Research Gets Consumed
A great indication of the uptake of UX research is that stakeholders follow your research recommendations—especially the most important ones. For example, research consumption occurs when a problem that you discovered during a research activity gets solved as a result. If stakeholders choose to fix only problems that are easy to solve, that’s one thing. A better indication of consumption is when they fix the big problems that you identified during your research. When a product team makes significant changes to a product’s design following UX research, that’s a great sign of research consumption.
Another sign of the consumption of UX research—which though less meaningful, is still favorable—is when a company’s salespeople use the company’s investment in UX research as part of their sales pitch. When they show heat maps from your recent eyetracking study to potential customers, it’s a sign that the company wants to show that it is serious about UX design. Of course, this does not necessarily mean that is really the case, but it is a positive indication that stakeholders perceive UX research as a unique selling proposition.
If people are touting UX research to tell customers what a good job the company is doing on user experience, when, in reality, stakeholders aren’t following your research recommendations, that stinks. In such cases, these stakeholders see UX research as a way of duping customers. If this happens to you a lot, I suggest that you consider whether your best recourse is to fight or flee, as I described in my UXmatters article “Dealing with Difficult People, Teams, and Organizations: A UX Research Maturity Model.”
In an interview that I conducted with Giles Colborne, author of Simple and Usable, for my book It’s Our Research, which you can view in Figure 1, Giles argued that UX research is successful if it shifts people’s point of view toward customers and how they use products.
Budget Gets Allocated for More Research
Typically, success means that stakeholders or clients who have experienced and benefited from UX research allocate more funding for research. This is a great sign when it comes from people, teams, and organizations with whom you have worked before—and even more so when it comes from people who are new to UX research. The latter means that rumors about UX research are spreading, which is definitely a good sign.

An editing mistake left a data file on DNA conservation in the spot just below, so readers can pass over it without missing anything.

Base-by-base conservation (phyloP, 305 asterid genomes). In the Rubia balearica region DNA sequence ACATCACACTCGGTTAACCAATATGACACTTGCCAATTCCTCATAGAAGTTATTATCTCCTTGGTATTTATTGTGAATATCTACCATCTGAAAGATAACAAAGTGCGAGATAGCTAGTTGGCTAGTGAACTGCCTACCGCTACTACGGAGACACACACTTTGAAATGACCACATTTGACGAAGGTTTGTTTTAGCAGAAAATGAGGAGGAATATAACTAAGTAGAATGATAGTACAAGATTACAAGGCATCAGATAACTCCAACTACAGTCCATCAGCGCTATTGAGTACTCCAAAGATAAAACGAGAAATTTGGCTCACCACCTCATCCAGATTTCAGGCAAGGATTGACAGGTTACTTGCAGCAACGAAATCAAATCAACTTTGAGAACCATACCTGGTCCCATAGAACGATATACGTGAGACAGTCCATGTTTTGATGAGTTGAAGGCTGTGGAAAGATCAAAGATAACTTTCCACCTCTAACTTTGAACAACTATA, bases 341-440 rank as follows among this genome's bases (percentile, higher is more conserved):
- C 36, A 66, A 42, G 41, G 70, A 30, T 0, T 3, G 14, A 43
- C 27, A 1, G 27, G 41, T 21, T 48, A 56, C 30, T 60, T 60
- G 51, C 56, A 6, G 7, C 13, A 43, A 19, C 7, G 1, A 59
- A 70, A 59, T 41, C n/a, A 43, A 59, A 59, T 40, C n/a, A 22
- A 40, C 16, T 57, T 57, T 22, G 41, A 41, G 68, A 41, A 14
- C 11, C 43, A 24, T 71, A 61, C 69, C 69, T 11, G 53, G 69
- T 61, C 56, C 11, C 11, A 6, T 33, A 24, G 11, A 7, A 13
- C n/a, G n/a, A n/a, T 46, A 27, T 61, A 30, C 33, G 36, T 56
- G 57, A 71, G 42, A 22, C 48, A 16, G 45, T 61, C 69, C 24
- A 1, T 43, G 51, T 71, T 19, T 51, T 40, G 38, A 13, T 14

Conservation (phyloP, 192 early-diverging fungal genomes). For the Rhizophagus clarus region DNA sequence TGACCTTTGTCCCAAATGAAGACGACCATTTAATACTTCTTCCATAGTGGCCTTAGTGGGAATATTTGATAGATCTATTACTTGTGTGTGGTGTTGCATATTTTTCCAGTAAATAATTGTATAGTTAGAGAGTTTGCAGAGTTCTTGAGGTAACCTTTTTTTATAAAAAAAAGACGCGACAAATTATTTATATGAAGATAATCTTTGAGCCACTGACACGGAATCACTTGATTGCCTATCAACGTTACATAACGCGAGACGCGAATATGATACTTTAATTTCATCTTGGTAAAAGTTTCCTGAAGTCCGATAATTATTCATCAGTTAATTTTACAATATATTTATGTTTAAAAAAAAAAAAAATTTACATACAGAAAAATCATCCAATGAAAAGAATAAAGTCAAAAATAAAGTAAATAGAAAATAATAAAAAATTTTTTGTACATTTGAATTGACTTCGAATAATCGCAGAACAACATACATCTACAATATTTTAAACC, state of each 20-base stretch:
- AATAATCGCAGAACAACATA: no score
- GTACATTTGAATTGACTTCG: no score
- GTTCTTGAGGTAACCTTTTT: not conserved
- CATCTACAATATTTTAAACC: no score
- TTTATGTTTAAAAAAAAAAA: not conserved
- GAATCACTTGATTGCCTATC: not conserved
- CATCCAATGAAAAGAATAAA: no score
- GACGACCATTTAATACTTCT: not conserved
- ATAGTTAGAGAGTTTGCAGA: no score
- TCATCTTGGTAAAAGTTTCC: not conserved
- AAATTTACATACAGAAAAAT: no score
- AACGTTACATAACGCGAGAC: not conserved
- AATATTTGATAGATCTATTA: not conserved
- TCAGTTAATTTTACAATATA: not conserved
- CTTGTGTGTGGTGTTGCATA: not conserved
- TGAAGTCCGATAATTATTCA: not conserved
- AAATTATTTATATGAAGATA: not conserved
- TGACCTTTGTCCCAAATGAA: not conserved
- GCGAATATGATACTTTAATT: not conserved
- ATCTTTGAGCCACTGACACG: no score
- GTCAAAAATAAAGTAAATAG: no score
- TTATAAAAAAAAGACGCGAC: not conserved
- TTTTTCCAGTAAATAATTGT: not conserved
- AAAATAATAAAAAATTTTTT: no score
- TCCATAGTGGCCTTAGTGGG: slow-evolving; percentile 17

In my interview with Kim Goodwin, author of Designing for the Digital Age, which you can watch in Figure 2, Kim told me that, when stakeholders budget for more research, that’s the best sign that they have bought into UX research.
Findings Have Long-Lasting Usefulness
Because of the nature of generative UX research, study results have a long shelf life. These studies usually have goals such as identifying user needs or discovering who users are. Chances are good that the findings from such studies will remain valid and true for long periods of time. When I reflect on generative studies that I have conducted in the past, I see that they have had shelf lives of at least a few years. The reason for this is that such findings emerge from types of research that relate more to human behavior and human nature, which tend not to change very often.
I remember a study that I conducted a few years ago, whose goal was to identify who the users of a product the company wanted to develop would be and what their needs were. Findings from this study lasted and were still in use more than two years after we completed the study because the basic needs of users in that domain had not changed and probably would not change dramatically in the future.
When stakeholders use and consume study results for a long time after you’ve completed a study, that is a good indicator of success. When this does not happen, this might mean that something has gone wrong with planning, collaboration, or communication. But it might just as likely mean stakeholders have internalized your study findings so completely that they now think what they learned from your research was something they had always known.
Trust Becomes Established
One of the most frustrating things that can happen to a UX researcher is realizing that stakeholders do not trust his or her work. However, it is probably pretty rare for stakeholders to tell UX researchers to their face that they don’t trust their findings. On the other hand, one of the most encouraging things a UX researcher can experience is when they know they’ve established trust with stakeholders. In companies where people frequently move on to other positions, you may face having to establish trust all over again with new stakeholders. There are two clear signs that you’ve earned stakeholders’ trust. It is important for me to emphasize that the absence of these signs does not mean your stakeholders do not trust you. It might, but there is not a single sign of trust. The two signs:
- UX researchers get invited to important discussions. When people want to hear what you have to say, it is usually a good sign that you’ve established trust. When you get a seat at the table where stakeholders are making important decisions, that’s a great sign. I realize that UX researchers rarely get invited to this table. But—and this is a big but—more and more companies now realize that they need to make the table bigger to include UX people.
- Teams want to work with researchers. When UX research is having an impact, people talk with each other about it. It is not uncommon to see new business arriving at the doorsteps of UX researchers who have made an impact. This could start with an email message, an instant message, or a hallway conversation—or show up as a formal request for additional UX research staff members—whether resource allocation is temporary or permanent. When more teams want to work with UX researchers, that’s usually a good sign that there’s buy-in for research. Whether you should respond positively to these requests is another matter.